The Seven Churches of Revelation, part four

If you’re new to this series, you can catch up here:

Part 1 @

Part 2 @

Part 3 @

Who were the Nicolaitans? @

Book of Revelation, Chapter 2, Verses 8-11:

To the angel of the church in Smyrna, write this:

The first and the last, who once died but came to life, says this:

I know your tribulation and poverty, but you are rich. I know the slander of those who claim to be Jews and are not, but rather are members of the assembly of Satan. Do not be afraid of anything that you are going to suffer. Indeed, the devil will throw some of you into prison, that you may be tested, and you will face an ordeal for ten days. Remain faithful until death, and I will give you the crown of life.

Whoever has ears ought to hear what the Spirit says to the churches.

The victor shall not be harmed by the second death.

I’ve introduced my idea about the seven churches being periods in church history; I’m not at all sure I’m right so take all this with pounds of salt. Please. That being said …

Smyrna seems to work beautifully as a type for the 200 years of Roman persecution following the Apostolic Age.

The Apostolic Age ended with the death of the last apostle, John (ca. 115 AD). The Edict of Milan made Christianity legal (313 AD).

Smyrna had a long history of loyalty to Rome, having dedicated a temple to the goddess Roma as early as 195 B.C. It seems well suited to stand as a type for persecution of Christians who refused to worship the Emperor. It was also a wealthy, beautiful port city, which points up the references in the letter about material poverty and spiritual wealth.

However, there is no record of how Christianity came to Smyrna and, apart from this one mention in the Book of Revelation (written in mid-90s AD), the city is not mentioned at all in the Bible.

About 110 AD: As far as I could find, the earliest record we have is The Letter to the Smyrnaeans written by Saint Bishop Ignatius of Antioch, who had been a student of the Apostle John. It discusses theology and church governance, but does not mention Jews or persecution.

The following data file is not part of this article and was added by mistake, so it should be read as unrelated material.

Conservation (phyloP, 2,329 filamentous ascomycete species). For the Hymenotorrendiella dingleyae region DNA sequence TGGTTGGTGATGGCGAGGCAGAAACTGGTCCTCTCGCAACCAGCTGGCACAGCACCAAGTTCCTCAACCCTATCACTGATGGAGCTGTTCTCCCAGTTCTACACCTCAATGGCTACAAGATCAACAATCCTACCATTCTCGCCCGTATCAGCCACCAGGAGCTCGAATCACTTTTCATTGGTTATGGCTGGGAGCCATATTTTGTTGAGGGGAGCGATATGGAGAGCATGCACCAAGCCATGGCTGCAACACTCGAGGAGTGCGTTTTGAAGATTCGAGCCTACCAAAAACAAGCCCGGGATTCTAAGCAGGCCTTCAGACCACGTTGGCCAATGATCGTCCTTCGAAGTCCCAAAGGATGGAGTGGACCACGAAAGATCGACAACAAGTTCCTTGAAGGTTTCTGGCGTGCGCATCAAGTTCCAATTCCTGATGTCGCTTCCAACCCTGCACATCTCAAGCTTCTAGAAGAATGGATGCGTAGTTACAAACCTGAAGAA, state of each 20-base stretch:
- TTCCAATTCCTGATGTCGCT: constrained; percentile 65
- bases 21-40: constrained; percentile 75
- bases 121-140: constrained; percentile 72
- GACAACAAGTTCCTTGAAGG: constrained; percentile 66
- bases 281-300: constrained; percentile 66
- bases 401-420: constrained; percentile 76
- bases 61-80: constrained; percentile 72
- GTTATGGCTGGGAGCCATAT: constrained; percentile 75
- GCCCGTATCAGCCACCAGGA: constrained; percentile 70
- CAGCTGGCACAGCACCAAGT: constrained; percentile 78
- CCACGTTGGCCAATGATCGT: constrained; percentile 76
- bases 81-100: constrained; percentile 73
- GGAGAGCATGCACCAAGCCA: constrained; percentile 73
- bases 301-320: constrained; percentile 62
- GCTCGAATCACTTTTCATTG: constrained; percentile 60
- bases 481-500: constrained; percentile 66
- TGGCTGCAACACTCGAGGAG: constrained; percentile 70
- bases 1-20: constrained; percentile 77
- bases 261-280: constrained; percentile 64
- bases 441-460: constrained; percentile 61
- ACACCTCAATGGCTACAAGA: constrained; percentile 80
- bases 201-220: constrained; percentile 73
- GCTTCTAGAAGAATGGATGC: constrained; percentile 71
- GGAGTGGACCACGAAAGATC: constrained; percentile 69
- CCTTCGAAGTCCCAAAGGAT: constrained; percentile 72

About 153 AD: We do have evidence from some decades later that some Jews in Smyrna had become hostile enough to Christianity that they eagerly joined a mob of pagans in burning Smyrna’s Bishop Polycarp to death.

The New American Bible has footnotes for Revelation 2 saying there was a large Jewish community in Smyrna that was very hostile toward Christians, and that accusations made by Jews in Smyrna occasioned the persecution of Christians. It cites the following passages as evidence:

“Acts 14:2, 19; 17:5, 13.”

But … with all due respect … this makes no sense to me.

Acts 14 map

Acts 14 tells us that while Paul and Barnabas were at Iconium, their preaching offended disbelieving Jews and divided the city. There was an attempt by both the Gentiles and the Jews, together with their leaders, to attack and stone Paul and Barnabas, causing them to flee to Lystra. Some hostile Jews from Antioch and Iconium followed them and set off another stoning attempt, so they left for Derbe. After preaching in Derbe, they returned to Lystra and Iconium, then went to Pisidia Antioch, Perga and Attalia, then they sailed to Antioch. Smyrna is way to the west of all these cities.

Acts 17 map

Acts 17 tells us that Paul went to Thessalonica, where the success of his preaching made some of the Jews so jealous that they recruited some worthless men loitering in the public square, formed a mob, and dragged some of the Christians before the city magistrates, accusing them of sedition. The city magistrates fined the Christians and let them go, then Paul and Silas went to Berea. These Jews were more fair-minded than those in Thessalonica; many of them became believers, as did not a few of the influential Greek women and men. When the Jews of Thessalonica heard this, they went to Berea and again stirred up trouble. So Paul went to Athens via the seacoast. Smyrna is way to the east of all these cities.

I can’t find any evidence that Smyrna had a hostile Jewish community at the time John had his vision. In fact, all references to this alleged community are based on the letter to Smyrna in Revelation. However, if the cities in the letters were meant as prophetic types, then it is inappropriate to conclude anything from the letters about the actual conditions in the churches in those cities at the end of the 1st c. AD. To do so is to put the interpretation before the evidence.

I’ll talk more in future about the 2d and 3d century persecutions and the letter to Smyrna. First, I need to do more research about the persecutions themselves and hopefully find some hint of what “you will face an ordeal for ten days” might mean. If anybody has any resources, references or clues, I’d appreciate them!



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2 responses to “The Seven Churches of Revelation, part four

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